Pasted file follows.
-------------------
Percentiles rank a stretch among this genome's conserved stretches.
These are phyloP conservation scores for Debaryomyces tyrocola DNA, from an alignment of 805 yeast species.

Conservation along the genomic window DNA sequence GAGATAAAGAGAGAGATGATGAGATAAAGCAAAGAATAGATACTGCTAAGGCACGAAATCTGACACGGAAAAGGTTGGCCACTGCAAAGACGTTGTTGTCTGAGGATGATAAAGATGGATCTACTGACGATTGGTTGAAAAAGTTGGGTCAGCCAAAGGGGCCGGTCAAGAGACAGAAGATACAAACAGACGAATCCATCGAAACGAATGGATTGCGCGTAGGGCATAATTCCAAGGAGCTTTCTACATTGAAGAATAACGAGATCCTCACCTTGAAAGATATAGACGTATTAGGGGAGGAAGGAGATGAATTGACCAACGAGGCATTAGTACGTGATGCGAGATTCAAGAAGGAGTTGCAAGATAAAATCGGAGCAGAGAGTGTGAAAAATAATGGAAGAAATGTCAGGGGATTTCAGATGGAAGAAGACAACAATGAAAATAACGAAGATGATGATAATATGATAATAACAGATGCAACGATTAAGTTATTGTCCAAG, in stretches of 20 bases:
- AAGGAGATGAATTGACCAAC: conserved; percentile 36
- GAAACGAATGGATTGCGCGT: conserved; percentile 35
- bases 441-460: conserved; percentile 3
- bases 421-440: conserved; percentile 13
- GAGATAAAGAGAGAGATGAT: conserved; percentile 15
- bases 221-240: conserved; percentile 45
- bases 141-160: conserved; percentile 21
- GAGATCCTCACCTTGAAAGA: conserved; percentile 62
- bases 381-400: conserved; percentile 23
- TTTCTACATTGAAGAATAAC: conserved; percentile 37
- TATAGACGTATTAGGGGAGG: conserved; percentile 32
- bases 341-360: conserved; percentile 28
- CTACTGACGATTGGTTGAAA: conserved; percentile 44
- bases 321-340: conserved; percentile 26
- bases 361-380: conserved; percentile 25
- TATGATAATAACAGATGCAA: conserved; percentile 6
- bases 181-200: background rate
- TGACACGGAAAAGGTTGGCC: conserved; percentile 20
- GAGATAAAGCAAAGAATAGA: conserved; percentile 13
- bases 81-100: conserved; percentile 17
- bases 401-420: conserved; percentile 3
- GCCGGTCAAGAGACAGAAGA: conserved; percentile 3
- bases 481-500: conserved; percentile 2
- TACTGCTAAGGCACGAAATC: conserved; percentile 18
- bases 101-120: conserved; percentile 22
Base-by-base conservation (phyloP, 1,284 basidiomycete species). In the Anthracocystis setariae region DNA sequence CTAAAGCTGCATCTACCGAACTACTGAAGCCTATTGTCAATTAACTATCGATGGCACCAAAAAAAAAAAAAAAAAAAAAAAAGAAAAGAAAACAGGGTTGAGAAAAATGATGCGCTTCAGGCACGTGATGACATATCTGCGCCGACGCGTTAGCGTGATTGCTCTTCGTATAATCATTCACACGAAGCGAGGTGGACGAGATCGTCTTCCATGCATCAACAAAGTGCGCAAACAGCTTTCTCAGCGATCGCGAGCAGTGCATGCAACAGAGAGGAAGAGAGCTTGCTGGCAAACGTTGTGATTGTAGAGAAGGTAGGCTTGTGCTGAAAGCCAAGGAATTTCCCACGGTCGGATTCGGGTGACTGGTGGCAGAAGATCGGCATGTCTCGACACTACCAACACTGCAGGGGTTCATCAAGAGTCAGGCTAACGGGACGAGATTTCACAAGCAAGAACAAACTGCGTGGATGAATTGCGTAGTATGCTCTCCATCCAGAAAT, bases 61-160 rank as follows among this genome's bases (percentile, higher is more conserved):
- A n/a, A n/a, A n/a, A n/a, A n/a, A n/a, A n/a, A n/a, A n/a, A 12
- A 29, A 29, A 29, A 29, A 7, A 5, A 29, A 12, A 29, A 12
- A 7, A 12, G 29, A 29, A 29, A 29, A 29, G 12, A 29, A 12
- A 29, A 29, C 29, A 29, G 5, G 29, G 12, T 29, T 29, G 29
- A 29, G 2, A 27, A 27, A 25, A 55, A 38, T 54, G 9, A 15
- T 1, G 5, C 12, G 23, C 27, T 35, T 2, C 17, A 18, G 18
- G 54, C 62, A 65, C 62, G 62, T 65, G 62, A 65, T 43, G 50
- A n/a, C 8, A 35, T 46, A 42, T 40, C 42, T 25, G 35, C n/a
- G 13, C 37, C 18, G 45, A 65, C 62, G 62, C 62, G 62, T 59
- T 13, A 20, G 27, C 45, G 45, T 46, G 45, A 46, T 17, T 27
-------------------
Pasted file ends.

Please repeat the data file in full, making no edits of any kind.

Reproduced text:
Percentiles rank a stretch among this genome's conserved stretches.
These are phyloP conservation scores for Debaryomyces tyrocola DNA, from an alignment of 805 yeast species.

Conservation along the genomic window DNA sequence GAGATAAAGAGAGAGATGATGAGATAAAGCAAAGAATAGATACTGCTAAGGCACGAAATCTGACACGGAAAAGGTTGGCCACTGCAAAGACGTTGTTGTCTGAGGATGATAAAGATGGATCTACTGACGATTGGTTGAAAAAGTTGGGTCAGCCAAAGGGGCCGGTCAAGAGACAGAAGATACAAACAGACGAATCCATCGAAACGAATGGATTGCGCGTAGGGCATAATTCCAAGGAGCTTTCTACATTGAAGAATAACGAGATCCTCACCTTGAAAGATATAGACGTATTAGGGGAGGAAGGAGATGAATTGACCAACGAGGCATTAGTACGTGATGCGAGATTCAAGAAGGAGTTGCAAGATAAAATCGGAGCAGAGAGTGTGAAAAATAATGGAAGAAATGTCAGGGGATTTCAGATGGAAGAAGACAACAATGAAAATAACGAAGATGATGATAATATGATAATAACAGATGCAACGATTAAGTTATTGTCCAAG, in stretches of 20 bases:
- AAGGAGATGAATTGACCAAC: conserved; percentile 36
- GAAACGAATGGATTGCGCGT: conserved; percentile 35
- bases 441-460: conserved; percentile 3
- bases 421-440: conserved; percentile 13
- GAGATAAAGAGAGAGATGAT: conserved; percentile 15
- bases 221-240: conserved; percentile 45
- bases 141-160: conserved; percentile 21
- GAGATCCTCACCTTGAAAGA: conserved; percentile 62
- bases 381-400: conserved; percentile 23
- TTTCTACATTGAAGAATAAC: conserved; percentile 37
- TATAGACGTATTAGGGGAGG: conserved; percentile 32
- bases 341-360: conserved; percentile 28
- CTACTGACGATTGGTTGAAA: conserved; percentile 44
- bases 321-340: conserved; percentile 26
- bases 361-380: conserved; percentile 25
- TATGATAATAACAGATGCAA: conserved; percentile 6
- bases 181-200: background rate
- TGACACGGAAAAGGTTGGCC: conserved; percentile 20
- GAGATAAAGCAAAGAATAGA: conserved; percentile 13
- bases 81-100: conserved; percentile 17
- bases 401-420: conserved; percentile 3
- GCCGGTCAAGAGACAGAAGA: conserved; percentile 3
- bases 481-500: conserved; percentile 2
- TACTGCTAAGGCACGAAATC: conserved; percentile 18
- bases 101-120: conserved; percentile 22
Base-by-base conservation (phyloP, 1,284 basidiomycete species). In the Anthracocystis setariae region DNA sequence CTAAAGCTGCATCTACCGAACTACTGAAGCCTATTGTCAATTAACTATCGATGGCACCAAAAAAAAAAAAAAAAAAAAAAAAGAAAAGAAAACAGGGTTGAGAAAAATGATGCGCTTCAGGCACGTGATGACATATCTGCGCCGACGCGTTAGCGTGATTGCTCTTCGTATAATCATTCACACGAAGCGAGGTGGACGAGATCGTCTTCCATGCATCAACAAAGTGCGCAAACAGCTTTCTCAGCGATCGCGAGCAGTGCATGCAACAGAGAGGAAGAGAGCTTGCTGGCAAACGTTGTGATTGTAGAGAAGGTAGGCTTGTGCTGAAAGCCAAGGAATTTCCCACGGTCGGATTCGGGTGACTGGTGGCAGAAGATCGGCATGTCTCGACACTACCAACACTGCAGGGGTTCATCAAGAGTCAGGCTAACGGGACGAGATTTCACAAGCAAGAACAAACTGCGTGGATGAATTGCGTAGTATGCTCTCCATCCAGAAAT, bases 61-160 rank as follows among this genome's bases (percentile, higher is more conserved):
- A n/a, A n/a, A n/a, A n/a, A n/a, A n/a, A n/a, A n/a, A n/a, A 12
- A 29, A 29, A 29, A 29, A 7, A 5, A 29, A 12, A 29, A 12
- A 7, A 12, G 29, A 29, A 29, A 29, A 29, G 12, A 29, A 12
- A 29, A 29, C 29, A 29, G 5, G 29, G 12, T 29, T 29, G 29
- A 29, G 2, A 27, A 27, A 25, A 55, A 38, T 54, G 9, A 15
- T 1, G 5, C 12, G 23, C 27, T 35, T 2, C 17, A 18, G 18
- G 54, C 62, A 65, C 62, G 62, T 65, G 62, A 65, T 43, G 50
- A n/a, C 8, A 35, T 46, A 42, T 40, C 42, T 25, G 35, C n/a
- G 13, C 37, C 18, G 45, A 65, C 62, G 62, C 62, G 62, T 59
- T 13, A 20, G 27, C 45, G 45, T 46, G 45, A 46, T 17, T 27